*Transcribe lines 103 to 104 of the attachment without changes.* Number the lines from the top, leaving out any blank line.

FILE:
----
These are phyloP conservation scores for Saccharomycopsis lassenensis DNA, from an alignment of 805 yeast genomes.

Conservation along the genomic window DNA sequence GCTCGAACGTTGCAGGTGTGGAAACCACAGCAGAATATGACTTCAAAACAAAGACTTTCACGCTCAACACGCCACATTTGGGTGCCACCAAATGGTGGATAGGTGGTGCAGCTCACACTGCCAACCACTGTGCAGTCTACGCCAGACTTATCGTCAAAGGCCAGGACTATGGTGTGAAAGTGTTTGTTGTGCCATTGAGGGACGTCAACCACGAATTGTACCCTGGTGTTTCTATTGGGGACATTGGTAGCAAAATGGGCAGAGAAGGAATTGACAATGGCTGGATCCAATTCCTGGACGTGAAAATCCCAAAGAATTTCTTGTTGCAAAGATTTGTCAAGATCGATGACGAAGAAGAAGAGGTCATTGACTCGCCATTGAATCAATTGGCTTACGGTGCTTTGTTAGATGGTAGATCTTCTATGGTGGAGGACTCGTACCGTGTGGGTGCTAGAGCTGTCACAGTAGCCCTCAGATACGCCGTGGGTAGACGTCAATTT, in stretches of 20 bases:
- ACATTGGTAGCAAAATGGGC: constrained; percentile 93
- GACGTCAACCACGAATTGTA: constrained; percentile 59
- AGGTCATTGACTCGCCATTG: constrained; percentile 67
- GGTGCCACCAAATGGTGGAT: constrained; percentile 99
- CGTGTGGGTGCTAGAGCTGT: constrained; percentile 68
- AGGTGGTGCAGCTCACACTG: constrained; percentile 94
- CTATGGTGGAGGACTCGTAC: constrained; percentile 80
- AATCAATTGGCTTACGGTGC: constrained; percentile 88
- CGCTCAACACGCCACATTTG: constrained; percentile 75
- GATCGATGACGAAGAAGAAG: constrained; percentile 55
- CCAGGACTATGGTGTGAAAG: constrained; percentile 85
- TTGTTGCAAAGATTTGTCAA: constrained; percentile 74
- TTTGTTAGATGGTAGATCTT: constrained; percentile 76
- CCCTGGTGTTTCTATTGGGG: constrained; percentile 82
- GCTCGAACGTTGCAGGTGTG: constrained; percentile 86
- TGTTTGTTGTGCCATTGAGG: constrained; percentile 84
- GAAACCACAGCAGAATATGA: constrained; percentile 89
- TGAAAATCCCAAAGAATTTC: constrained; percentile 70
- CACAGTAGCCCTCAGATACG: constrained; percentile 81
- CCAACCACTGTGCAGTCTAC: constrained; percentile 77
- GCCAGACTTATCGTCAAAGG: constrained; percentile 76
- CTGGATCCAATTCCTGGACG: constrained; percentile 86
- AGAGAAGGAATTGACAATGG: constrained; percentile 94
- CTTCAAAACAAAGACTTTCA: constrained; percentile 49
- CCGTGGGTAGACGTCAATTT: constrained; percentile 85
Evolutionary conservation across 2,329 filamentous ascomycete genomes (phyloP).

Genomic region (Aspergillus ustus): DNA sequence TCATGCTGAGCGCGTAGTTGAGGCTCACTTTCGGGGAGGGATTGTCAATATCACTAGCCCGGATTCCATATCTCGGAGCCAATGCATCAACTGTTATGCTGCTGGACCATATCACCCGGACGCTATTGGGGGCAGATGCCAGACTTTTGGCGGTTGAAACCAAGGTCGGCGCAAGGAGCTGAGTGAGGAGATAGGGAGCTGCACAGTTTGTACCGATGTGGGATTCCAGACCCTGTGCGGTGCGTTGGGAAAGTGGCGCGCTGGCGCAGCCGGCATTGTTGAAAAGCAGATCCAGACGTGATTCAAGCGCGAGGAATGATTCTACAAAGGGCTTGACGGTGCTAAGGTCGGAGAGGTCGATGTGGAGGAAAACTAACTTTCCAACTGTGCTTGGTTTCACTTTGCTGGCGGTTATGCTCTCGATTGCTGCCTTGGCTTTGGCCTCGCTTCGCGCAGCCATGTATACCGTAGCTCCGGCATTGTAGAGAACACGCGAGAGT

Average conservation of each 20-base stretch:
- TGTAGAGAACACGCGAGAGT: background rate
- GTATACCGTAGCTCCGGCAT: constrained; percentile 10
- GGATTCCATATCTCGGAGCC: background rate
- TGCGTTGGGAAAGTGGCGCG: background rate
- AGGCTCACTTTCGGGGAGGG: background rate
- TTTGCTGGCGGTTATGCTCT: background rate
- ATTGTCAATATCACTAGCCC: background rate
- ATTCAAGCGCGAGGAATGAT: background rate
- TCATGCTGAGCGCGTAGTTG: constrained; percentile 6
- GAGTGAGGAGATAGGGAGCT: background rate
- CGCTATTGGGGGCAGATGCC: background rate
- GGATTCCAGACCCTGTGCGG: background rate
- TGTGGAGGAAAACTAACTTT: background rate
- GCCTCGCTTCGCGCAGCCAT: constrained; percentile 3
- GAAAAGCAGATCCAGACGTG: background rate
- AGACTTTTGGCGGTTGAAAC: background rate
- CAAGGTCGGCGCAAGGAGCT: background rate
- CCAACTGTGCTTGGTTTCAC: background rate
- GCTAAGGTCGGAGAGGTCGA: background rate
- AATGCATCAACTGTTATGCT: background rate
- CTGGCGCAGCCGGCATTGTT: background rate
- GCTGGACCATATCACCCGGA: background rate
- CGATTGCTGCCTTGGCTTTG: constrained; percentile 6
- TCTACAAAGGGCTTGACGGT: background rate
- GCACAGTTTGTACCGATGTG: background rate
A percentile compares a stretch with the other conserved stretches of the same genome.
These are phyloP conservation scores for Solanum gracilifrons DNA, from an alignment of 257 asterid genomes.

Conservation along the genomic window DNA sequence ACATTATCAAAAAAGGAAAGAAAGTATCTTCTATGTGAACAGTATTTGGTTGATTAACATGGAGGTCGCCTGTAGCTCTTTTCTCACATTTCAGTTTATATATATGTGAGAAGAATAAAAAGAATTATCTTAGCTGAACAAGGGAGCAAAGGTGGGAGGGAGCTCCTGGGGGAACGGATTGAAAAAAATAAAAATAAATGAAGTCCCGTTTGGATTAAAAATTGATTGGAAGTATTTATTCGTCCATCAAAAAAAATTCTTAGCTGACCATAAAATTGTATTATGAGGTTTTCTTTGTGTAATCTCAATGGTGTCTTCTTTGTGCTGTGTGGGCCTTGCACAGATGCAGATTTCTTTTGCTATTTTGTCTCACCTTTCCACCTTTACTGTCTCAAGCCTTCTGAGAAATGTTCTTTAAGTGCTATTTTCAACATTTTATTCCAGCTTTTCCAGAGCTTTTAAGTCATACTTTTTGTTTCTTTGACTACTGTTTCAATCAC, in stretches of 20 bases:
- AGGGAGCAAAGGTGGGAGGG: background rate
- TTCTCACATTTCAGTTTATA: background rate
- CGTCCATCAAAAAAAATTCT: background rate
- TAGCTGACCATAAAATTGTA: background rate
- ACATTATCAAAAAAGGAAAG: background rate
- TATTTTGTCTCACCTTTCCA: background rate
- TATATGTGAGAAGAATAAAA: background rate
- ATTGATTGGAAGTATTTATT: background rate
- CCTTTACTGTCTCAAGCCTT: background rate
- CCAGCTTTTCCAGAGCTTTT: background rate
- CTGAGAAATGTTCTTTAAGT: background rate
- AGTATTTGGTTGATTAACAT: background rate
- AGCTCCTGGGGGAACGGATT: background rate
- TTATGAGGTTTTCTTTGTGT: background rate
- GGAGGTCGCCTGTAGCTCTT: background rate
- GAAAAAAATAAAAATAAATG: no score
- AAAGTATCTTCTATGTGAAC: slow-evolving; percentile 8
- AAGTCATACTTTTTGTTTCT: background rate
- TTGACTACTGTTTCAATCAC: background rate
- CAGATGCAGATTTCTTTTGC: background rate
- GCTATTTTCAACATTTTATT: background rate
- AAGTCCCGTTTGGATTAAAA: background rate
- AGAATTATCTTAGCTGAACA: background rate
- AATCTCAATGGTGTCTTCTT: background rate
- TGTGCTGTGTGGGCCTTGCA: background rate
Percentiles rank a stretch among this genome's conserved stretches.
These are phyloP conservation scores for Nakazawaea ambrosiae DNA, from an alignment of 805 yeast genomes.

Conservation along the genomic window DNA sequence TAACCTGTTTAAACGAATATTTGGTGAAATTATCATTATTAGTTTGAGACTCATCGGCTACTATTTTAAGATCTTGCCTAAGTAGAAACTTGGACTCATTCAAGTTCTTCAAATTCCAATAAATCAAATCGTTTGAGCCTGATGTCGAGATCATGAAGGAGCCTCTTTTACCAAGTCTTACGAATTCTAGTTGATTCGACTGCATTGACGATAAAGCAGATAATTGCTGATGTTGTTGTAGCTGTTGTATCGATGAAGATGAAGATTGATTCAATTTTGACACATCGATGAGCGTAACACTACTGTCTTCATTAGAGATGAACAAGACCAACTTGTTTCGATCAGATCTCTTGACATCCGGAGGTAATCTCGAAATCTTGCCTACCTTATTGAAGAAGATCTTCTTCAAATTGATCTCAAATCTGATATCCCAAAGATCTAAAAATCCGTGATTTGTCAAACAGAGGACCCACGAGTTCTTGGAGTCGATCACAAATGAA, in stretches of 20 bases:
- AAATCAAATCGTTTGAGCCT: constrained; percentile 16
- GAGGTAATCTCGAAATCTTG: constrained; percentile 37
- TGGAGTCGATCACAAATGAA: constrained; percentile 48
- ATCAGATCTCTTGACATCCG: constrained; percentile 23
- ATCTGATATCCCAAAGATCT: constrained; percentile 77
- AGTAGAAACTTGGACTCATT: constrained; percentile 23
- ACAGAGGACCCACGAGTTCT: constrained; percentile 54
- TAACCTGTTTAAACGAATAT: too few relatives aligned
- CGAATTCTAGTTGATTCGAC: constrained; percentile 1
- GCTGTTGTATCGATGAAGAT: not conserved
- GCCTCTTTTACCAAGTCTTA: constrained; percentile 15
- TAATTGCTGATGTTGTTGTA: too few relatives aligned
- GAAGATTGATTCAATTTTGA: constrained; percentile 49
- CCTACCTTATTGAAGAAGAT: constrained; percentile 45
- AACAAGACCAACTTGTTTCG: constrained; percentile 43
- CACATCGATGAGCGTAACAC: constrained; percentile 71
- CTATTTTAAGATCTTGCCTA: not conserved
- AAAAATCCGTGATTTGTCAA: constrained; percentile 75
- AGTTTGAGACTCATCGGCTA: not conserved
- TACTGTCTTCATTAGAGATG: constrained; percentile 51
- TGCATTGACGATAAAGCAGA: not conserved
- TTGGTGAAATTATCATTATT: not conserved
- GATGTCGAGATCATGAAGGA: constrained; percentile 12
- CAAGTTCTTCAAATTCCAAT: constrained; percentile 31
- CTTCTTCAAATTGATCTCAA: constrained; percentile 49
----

- CTATTTTAAGATCTTGCCTA: not conserved
- AAAAATCCGTGATTTGTCAA: constrained; percentile 75